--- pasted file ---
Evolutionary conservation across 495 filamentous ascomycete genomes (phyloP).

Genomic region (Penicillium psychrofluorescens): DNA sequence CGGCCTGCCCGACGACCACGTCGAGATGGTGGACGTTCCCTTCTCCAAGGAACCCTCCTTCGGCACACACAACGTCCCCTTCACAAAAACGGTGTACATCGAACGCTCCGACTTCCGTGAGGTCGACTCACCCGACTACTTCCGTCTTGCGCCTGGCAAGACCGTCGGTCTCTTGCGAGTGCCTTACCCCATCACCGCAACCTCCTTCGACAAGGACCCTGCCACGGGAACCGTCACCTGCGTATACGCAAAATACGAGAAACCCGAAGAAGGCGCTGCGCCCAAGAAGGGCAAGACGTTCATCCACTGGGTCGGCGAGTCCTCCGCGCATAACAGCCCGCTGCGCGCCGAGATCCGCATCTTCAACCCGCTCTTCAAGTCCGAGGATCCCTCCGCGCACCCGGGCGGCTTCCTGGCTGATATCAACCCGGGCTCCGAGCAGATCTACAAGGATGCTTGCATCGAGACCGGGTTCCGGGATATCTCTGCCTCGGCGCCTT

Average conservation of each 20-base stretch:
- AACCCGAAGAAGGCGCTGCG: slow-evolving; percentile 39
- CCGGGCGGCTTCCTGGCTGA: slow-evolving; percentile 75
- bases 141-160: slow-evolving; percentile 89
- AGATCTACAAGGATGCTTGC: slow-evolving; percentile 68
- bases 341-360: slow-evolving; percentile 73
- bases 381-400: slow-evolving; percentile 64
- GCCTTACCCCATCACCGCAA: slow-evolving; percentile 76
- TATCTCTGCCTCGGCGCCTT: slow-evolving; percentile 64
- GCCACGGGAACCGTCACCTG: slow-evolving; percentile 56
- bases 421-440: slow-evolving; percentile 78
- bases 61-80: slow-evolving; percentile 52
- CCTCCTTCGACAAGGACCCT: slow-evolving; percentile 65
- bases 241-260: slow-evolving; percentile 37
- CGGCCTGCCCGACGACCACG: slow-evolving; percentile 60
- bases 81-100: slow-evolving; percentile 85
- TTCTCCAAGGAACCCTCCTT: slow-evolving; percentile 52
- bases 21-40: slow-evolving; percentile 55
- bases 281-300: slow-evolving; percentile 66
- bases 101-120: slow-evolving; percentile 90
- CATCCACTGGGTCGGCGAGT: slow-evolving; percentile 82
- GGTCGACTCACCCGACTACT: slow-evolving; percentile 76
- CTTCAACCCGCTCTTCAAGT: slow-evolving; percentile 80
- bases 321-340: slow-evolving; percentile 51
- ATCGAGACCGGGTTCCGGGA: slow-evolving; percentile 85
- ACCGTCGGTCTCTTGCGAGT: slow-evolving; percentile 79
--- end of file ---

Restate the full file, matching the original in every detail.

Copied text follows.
Evolutionary conservation across 495 filamentous ascomycete genomes (phyloP).

Genomic region (Penicillium psychrofluorescens): DNA sequence CGGCCTGCCCGACGACCACGTCGAGATGGTGGACGTTCCCTTCTCCAAGGAACCCTCCTTCGGCACACACAACGTCCCCTTCACAAAAACGGTGTACATCGAACGCTCCGACTTCCGTGAGGTCGACTCACCCGACTACTTCCGTCTTGCGCCTGGCAAGACCGTCGGTCTCTTGCGAGTGCCTTACCCCATCACCGCAACCTCCTTCGACAAGGACCCTGCCACGGGAACCGTCACCTGCGTATACGCAAAATACGAGAAACCCGAAGAAGGCGCTGCGCCCAAGAAGGGCAAGACGTTCATCCACTGGGTCGGCGAGTCCTCCGCGCATAACAGCCCGCTGCGCGCCGAGATCCGCATCTTCAACCCGCTCTTCAAGTCCGAGGATCCCTCCGCGCACCCGGGCGGCTTCCTGGCTGATATCAACCCGGGCTCCGAGCAGATCTACAAGGATGCTTGCATCGAGACCGGGTTCCGGGATATCTCTGCCTCGGCGCCTT

Average conservation of each 20-base stretch:
- AACCCGAAGAAGGCGCTGCG: slow-evolving; percentile 39
- CCGGGCGGCTTCCTGGCTGA: slow-evolving; percentile 75
- bases 141-160: slow-evolving; percentile 89
- AGATCTACAAGGATGCTTGC: slow-evolving; percentile 68
- bases 341-360: slow-evolving; percentile 73
- bases 381-400: slow-evolving; percentile 64
- GCCTTACCCCATCACCGCAA: slow-evolving; percentile 76
- TATCTCTGCCTCGGCGCCTT: slow-evolving; percentile 64
- GCCACGGGAACCGTCACCTG: slow-evolving; percentile 56
- bases 421-440: slow-evolving; percentile 78
- bases 61-80: slow-evolving; percentile 52
- CCTCCTTCGACAAGGACCCT: slow-evolving; percentile 65
- bases 241-260: slow-evolving; percentile 37
- CGGCCTGCCCGACGACCACG: slow-evolving; percentile 60
- bases 81-100: slow-evolving; percentile 85
- TTCTCCAAGGAACCCTCCTT: slow-evolving; percentile 52
- bases 21-40: slow-evolving; percentile 55
- bases 281-300: slow-evolving; percentile 66
- bases 101-120: slow-evolving; percentile 90
- CATCCACTGGGTCGGCGAGT: slow-evolving; percentile 82
- GGTCGACTCACCCGACTACT: slow-evolving; percentile 76
- CTTCAACCCGCTCTTCAAGT: slow-evolving; percentile 80
- bases 321-340: slow-evolving; percentile 51
- ATCGAGACCGGGTTCCGGGA: slow-evolving; percentile 85
- ACCGTCGGTCTCTTGCGAGT: slow-evolving; percentile 79